So. Where to begin? Let’s start with, how in the hell did Vulcan not know it was under attack? They are one of the science masters of the universe and you expect us to believe that they thought the planet was having mass earthquakes, not the giant ship in orbit around the planet? Bullshit. They didn't notice the giant laser drill boring into the core of the planet? Double bullshit. Also, why huddle in the cave and not monitor the GIANT SHIP DRILLING YOUR PLANET? Come on. It’s like George Kirk at the beginning, let me just sit back while I die. And then, after showing us Chekov’s master skills with the transporter, Spock’s mom dies why? Why didn’t Spock beam to the cave entrance? Why was she harder to teleport then Kirk and Sulu free falling? Just spew some techno babble and say something about the black-hole causing issues with the transporter, not just kill someone for no reason. I did love Nero’s nonchalant attitude when talking to Pike. Those played really well, and made me giggle a bit. The whole Vulcan thing, felt forced, like a gag. I feel more effort would be put in if Vulcan were under attack. It would be like someone attacking New York City and the U.S. going, eh, send the rookies because we don’t care while the New Yorkers went to a baseball game. Moving on.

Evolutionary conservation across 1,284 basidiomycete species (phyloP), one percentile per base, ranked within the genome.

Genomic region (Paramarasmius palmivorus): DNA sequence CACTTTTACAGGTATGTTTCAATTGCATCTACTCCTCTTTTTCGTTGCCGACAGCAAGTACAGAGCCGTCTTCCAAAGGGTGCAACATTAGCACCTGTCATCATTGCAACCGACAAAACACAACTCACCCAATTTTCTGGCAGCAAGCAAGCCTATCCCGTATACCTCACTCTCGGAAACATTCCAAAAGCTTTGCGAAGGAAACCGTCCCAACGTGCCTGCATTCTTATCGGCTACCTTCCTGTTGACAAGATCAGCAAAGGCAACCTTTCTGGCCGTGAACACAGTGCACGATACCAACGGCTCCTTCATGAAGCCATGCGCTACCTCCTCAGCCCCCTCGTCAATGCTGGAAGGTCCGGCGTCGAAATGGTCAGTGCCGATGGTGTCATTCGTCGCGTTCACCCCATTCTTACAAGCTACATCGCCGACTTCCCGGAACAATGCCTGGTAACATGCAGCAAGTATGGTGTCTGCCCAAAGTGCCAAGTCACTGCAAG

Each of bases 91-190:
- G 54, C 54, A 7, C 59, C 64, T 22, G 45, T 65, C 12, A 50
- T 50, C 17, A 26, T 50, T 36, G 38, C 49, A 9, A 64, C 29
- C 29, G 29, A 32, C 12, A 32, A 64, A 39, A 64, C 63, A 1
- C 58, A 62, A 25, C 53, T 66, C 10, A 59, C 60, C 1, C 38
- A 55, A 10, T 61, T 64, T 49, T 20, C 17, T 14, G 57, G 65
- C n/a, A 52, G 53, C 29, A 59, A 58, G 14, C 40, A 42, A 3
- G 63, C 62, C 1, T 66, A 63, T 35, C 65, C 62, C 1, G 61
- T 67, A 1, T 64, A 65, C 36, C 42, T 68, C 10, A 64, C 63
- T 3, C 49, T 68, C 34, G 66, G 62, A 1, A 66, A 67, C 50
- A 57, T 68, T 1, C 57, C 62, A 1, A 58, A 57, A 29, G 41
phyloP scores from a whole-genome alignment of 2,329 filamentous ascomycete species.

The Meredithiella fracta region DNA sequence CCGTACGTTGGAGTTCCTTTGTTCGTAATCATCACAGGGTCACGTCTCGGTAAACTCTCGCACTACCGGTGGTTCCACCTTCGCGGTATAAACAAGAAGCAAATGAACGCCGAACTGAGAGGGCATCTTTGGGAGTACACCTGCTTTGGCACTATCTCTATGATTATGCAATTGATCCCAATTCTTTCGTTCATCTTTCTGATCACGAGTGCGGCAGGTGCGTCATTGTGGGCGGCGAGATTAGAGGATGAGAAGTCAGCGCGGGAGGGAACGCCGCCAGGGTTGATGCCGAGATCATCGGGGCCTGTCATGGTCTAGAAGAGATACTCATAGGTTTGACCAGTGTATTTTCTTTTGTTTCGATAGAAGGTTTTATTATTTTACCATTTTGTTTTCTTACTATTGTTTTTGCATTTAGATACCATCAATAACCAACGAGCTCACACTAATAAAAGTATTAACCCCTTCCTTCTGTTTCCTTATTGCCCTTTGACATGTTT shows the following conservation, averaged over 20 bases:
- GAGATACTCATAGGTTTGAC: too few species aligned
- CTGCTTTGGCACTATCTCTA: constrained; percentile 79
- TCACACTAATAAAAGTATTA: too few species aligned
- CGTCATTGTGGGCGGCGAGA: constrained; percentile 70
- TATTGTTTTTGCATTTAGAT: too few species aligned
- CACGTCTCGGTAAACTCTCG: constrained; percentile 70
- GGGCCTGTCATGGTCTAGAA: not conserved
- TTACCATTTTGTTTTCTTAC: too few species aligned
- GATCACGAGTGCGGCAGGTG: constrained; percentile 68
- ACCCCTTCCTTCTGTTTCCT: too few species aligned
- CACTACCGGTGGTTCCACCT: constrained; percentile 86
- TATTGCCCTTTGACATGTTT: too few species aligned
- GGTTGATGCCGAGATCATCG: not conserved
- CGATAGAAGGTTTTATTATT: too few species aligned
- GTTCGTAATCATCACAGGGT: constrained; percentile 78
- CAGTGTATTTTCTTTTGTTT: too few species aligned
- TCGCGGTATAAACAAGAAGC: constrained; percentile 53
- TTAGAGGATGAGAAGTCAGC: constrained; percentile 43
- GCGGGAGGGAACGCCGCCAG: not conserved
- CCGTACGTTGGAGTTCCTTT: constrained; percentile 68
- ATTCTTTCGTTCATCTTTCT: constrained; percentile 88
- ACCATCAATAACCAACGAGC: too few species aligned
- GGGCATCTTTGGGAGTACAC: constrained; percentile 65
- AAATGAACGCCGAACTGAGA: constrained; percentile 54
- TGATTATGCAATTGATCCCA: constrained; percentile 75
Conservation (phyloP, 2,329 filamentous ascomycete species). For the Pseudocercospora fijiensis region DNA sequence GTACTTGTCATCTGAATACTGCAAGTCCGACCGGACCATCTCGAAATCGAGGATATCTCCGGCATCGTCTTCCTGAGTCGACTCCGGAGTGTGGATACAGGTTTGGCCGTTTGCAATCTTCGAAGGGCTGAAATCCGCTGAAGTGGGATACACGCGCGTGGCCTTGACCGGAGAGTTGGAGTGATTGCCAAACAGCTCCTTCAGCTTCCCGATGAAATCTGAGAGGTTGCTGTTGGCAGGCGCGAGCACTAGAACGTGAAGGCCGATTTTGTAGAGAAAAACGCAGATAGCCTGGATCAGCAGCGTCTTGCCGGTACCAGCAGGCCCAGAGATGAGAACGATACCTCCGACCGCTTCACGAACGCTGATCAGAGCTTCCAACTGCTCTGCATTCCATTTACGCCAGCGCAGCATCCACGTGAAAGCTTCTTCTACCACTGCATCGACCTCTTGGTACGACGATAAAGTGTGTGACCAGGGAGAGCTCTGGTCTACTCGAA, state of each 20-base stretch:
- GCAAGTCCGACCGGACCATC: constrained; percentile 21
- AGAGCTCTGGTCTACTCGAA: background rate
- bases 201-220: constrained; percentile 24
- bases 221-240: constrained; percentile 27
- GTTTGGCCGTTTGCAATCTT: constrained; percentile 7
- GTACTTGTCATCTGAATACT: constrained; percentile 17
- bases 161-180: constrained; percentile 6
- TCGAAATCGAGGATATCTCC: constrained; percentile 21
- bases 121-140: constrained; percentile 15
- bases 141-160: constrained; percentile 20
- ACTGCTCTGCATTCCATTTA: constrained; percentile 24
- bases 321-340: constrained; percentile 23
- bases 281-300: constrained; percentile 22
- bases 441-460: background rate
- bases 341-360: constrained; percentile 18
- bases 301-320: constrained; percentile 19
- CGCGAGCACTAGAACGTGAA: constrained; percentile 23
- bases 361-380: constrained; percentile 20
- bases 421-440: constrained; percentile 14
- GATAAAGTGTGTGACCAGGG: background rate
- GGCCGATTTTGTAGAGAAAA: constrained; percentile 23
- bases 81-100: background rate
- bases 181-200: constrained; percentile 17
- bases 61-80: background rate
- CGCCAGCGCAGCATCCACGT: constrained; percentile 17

After escaping Vulcan, Spock gives us our first Captains log where he explains that he is now part of an endangered species and unsure of what to do. Uhura attempts to give him comfort, but he isn’t ready for it. Aboard the Narada, Nero interrogates Pike. He also finally gives an answer for what the hell is going on. Nero was a miner in the year 2362. A supernova threatens Romulus and the Spock said he would help, but either didn’t or failed to. So now he has destroyed Vulcan to show them how it feels. On the Enterprise, Spock is holding a meeting on the bridge to figure out what to do. Kirk pitches attacking the Narada, while Spock wants to regroup with the rest of the fleet, and Bones states the obvious with a metaphor as he does so well. Spock orders a rendezvous with the fleet and Kirk gets pissed, getting in a fight with security when Spock orders him off the bridge. So Spock nerve pinches him, and then has him tossed in an escape-pod launching him off the ship. Kirk wakes up on Delta Vega and starts making his way the nearby Starfleet outpost. Along the way he encounters not one but two giant monsters that want to eat him. He makes it to a cave that conveniently holds, gasp, Spock Prime. Kirk has no idea who he is, but Spock Prime keeps calling him old friend. Eventually they mind-meld and Spock Prime tells us the whole back story. In the Prime Star Trek universe (where all the old stuff happens) a supernova is heading towards Romulas. It threatens more than Romulas and Spock Prime told the Romulans he would save their planet. Left to get the red matter and stop the supernova, but did not make it back in time to save Romulas. Nero gave chase, intending to destroy Spock Prime, but they were instead pulled into the black hole, with Nero going through first. Spock arrived and Nero was waiting to capture him, then marooned him on Delta Vega to watch Vulcan die. They talk of the alternate timeline, mainly Kirks father, and then head out to the outpost.